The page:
This week’s column is about an armpit.
We’re not talking about some ordinary armpit here. We’re talking the underarm of a giant.
Go out after dark and take a look at the giant. His name is Orion. To the ancient Greeks and Romans, he represented a mighty hunter.
He consists of a large rectangle of stars with the three stars of his belt cutting him nearly in half.
The upper left star of the rectangle is a red-orange star called Betelgeuse, commonly pronounced “beetle juice.” (Yes, that’s where the old movie got its name.)
To be fair, the association of the star with an armpit is somewhat suspect. It dates back to a magnificent 1899 study of star names called “Star Names and Their Meanings” by American naturalist Richard Allen. He believed that the modern name is a corruption of a longer Arabic phrase that means “armpit of the giant one.”
The argument makes good sense. While western astronomy languished during the medieval period, the Arabs were doing some fine astronomical work. They named many of the naked-eye stars that western astronomers had never named.
However, Paul Kunitzsch, professor of Arabic studies at the University of Munich, took a look at the original Arabic phrase and concluded that it referred to Orion’s hand and not his underarm.
However, Allen’s appellation is the one that stuck, and that makes sense. The star does indeed seem to mark Orion’s right shoulder.
Betelgeuse is a type of star called a red supergiant. Our home star, the sun, is about 900,000 miles in diameter, below average size as stars go. At 640 million miles in diameter, Betelgeuse is so large that it would swallow up our Earth and extend out to the orbit of the next planet, Mars.
Betelgeuse’s motto is “live fast, die young and leave a beautiful supernova.” It is only 100 million years old, yet it already has reached the end of its life cycle.
By comparison, our own sun may last up to 10 billion years by slowly and steadily converting hydrogen to helium in a thermonuclear reaction. The sun has been around for 5 billion years and it is just reaching a stable middle age.
How did Betelgeuse reach its sorry state?
Like all stars, it started its life as a loose globe of hydrogen gas and dust. Gravity brought this “star stuff” closer together, with a subsequent increase in heat. When it reached 10 million degrees or so, it began to convert its hydrogen into helium in a hydrogen-bomb reaction that makes our own attempts at such weapons look pathetic by comparison.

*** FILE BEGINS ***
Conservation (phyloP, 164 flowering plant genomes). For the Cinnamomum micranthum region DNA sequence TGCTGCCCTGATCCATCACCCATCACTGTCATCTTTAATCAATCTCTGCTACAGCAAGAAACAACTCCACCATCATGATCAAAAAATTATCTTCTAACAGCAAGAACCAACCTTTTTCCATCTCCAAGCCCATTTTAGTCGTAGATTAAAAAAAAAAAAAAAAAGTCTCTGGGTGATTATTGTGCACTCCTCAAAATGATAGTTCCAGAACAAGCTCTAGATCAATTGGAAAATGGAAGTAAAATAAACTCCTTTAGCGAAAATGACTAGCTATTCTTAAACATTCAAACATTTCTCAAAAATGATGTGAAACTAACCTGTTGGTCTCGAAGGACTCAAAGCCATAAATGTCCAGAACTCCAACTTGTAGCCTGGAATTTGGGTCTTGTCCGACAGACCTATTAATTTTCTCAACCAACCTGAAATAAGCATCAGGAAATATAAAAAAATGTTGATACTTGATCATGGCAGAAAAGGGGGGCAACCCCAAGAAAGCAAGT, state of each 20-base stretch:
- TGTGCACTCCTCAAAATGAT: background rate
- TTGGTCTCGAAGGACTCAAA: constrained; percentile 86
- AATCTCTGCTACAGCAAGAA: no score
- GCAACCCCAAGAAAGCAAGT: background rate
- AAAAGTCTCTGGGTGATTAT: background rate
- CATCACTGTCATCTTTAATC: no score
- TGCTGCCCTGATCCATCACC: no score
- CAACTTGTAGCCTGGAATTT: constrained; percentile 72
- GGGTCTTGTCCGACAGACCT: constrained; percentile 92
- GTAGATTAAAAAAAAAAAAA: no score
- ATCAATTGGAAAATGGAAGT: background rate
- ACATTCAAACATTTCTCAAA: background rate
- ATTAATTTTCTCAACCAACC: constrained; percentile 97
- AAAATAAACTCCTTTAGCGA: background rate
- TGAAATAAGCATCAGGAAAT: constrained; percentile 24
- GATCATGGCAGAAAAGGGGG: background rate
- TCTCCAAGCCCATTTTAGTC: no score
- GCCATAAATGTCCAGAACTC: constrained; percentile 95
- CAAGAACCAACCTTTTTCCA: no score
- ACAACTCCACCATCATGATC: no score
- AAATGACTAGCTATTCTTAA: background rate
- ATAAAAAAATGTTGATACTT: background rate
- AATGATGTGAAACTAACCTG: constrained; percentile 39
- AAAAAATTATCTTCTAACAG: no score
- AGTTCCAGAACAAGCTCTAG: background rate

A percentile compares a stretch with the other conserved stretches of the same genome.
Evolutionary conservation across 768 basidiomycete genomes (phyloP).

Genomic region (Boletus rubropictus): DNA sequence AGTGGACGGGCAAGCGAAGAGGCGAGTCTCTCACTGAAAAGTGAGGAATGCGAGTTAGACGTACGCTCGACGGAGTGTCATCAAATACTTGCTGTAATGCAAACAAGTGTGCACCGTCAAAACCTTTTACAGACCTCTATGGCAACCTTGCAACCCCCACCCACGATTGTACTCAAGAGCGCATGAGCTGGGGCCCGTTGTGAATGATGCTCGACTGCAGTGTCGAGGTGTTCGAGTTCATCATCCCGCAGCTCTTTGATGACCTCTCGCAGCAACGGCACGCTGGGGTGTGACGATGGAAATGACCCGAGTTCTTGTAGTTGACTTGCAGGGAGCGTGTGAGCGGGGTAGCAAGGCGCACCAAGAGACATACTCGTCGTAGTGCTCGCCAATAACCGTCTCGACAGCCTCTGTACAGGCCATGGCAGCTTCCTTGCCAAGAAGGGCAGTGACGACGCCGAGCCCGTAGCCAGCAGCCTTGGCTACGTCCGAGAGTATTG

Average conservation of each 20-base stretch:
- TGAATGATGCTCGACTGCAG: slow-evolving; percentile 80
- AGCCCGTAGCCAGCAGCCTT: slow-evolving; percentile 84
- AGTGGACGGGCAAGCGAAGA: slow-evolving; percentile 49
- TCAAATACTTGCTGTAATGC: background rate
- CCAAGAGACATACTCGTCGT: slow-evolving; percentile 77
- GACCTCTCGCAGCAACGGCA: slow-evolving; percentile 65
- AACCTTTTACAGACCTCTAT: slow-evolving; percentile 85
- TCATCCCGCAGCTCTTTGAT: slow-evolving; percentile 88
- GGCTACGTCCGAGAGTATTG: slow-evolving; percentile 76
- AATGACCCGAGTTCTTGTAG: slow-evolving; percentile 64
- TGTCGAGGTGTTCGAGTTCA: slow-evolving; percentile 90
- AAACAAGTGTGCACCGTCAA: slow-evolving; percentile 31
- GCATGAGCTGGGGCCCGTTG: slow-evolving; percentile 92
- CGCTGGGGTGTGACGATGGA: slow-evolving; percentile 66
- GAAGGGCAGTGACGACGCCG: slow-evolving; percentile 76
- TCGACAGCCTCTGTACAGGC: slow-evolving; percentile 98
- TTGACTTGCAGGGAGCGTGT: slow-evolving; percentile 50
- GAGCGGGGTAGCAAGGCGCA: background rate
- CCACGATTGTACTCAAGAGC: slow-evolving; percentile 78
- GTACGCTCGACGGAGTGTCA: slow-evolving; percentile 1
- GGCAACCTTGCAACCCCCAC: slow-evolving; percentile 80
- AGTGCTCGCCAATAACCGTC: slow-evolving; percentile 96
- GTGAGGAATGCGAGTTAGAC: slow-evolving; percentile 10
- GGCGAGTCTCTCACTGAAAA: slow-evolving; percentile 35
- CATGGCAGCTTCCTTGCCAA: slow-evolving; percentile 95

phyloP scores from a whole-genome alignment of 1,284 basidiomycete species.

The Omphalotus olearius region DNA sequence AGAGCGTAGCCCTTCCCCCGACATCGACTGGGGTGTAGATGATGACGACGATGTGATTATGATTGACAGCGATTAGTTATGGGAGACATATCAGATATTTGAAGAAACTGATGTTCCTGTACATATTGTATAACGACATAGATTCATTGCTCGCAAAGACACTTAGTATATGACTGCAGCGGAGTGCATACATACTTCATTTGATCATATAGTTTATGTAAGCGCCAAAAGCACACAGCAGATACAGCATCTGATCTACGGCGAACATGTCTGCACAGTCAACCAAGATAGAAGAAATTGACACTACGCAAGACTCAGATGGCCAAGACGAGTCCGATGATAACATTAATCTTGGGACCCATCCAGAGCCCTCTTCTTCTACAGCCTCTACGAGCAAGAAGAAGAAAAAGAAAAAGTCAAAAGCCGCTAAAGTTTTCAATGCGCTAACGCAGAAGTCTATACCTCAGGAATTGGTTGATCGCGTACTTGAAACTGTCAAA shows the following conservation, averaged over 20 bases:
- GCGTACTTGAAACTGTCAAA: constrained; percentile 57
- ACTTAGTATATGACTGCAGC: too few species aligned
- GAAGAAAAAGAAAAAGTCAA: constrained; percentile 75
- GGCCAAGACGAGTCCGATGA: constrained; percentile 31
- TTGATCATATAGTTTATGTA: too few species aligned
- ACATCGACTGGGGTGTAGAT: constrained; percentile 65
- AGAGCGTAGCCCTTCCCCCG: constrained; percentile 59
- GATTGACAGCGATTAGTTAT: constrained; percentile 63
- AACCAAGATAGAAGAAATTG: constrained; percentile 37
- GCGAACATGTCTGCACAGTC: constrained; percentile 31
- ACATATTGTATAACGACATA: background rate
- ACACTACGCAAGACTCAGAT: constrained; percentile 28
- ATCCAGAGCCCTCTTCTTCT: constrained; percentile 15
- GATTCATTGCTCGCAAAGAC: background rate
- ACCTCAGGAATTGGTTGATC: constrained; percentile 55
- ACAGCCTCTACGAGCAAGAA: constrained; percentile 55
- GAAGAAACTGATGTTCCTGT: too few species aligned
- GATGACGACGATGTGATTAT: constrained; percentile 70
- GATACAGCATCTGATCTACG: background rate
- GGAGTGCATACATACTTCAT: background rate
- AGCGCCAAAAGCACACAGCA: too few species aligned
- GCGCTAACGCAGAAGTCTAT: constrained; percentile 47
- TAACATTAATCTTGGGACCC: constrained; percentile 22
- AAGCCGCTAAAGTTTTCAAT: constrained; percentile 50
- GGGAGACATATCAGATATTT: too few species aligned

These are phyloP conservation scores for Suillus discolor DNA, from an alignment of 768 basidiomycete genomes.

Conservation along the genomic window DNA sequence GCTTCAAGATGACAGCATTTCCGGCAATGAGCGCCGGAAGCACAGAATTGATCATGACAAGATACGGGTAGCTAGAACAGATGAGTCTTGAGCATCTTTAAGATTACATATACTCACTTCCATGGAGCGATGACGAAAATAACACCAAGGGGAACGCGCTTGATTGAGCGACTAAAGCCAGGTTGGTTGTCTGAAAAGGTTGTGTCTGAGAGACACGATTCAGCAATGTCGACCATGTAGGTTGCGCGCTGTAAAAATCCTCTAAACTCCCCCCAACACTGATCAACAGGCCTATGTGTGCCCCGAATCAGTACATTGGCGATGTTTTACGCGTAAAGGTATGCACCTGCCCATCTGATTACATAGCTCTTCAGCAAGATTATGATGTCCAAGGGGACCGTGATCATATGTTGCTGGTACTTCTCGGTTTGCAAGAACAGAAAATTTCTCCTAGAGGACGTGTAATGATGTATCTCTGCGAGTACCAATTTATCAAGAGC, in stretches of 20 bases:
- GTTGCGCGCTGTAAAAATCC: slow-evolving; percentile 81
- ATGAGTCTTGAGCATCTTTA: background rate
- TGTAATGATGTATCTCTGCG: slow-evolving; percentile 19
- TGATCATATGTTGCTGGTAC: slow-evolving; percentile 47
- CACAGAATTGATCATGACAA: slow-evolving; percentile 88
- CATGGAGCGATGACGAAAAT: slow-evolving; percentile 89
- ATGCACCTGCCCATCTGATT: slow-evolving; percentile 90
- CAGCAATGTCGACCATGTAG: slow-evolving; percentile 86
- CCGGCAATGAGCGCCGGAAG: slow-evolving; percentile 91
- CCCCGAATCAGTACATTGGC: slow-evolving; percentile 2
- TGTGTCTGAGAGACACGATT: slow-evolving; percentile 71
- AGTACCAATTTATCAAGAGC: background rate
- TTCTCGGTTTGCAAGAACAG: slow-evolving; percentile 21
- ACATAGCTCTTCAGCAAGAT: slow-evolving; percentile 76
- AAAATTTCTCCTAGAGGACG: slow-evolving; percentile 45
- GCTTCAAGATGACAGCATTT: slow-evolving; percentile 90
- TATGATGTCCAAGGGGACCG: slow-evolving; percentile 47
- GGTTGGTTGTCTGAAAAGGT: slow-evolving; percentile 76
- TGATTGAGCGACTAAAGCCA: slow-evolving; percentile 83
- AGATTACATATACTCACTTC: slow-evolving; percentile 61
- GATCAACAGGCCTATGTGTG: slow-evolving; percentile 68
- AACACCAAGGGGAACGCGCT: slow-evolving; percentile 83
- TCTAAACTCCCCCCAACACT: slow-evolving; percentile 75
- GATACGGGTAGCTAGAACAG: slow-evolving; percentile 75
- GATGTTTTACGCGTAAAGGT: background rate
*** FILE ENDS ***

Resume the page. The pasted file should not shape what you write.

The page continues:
At that stage it was a massive blue-white giant, like Rigel, the bottom right star in Orion’s rectangle. It consumed its hydrogen 10,000 times faster than our more conservative sun.
Great size and brightness translate into a short life span for stars. After only 2 million years or so, its center was composed almost entirely of helium. Over the next 10,000 years, it contracted even more and released incredible amounts of energy.
The outer layers of gas surrounding the core became much larger, causing Betelgeuse to turn red, probably from embarrassment. The helium at its core was burned into carbon, and heavier elements like calcium and iron were formed.
But that’s not the worst of it. In less than one million years, Orion’s underarm will be destroyed in a spectacular way.
Fairly soon, Betelgeuse’s center will be made up of almost entirely of gaseous iron, causing it to contract further. Its gravitational force will become so great that its outer envelope of gases will be forced down upon it, causing a massive explosion, called a supernova.
When we see such explosions in other galaxies besides our Milky Way, the outburst is so great that a single star can briefly outshine an entire galaxy of 300 billion stars.
Because Betelgeuse is so close to us (640 light years, or a mere 3,600 trillion miles), such an explosion may, for a period of weeks or days, turn night into day.
Afterward, Betelgeuse will probably disappear from the night sky, leaving Orion without a crucial part of his anatomy. Future generations may look at the night sky that humans have looked at since the inception of our species, but they will see a different sky.
In fact, Betelgeuse may already be gone. Such red supergiants, as they are called, could pop at any time. Betelgeuse is relatively close to us at about 640 light years away. That means the light from the star you see now has been in transit for 640 years. If Betelgeuse exploded any time in the interim, it is now gone, but we won’t find out until the information in the form of light reaches us.
Then again, probably not. We humans occupy a thin slice of cosmic history. The chance that anything really interesting will happen in our cosmic neighborhood during our individual lifetimes is, well, astronomically small.
Still, every clear night, I glance up at Orion. You never know.
Tom Burns is director of the Perkins Observatory in Delaware.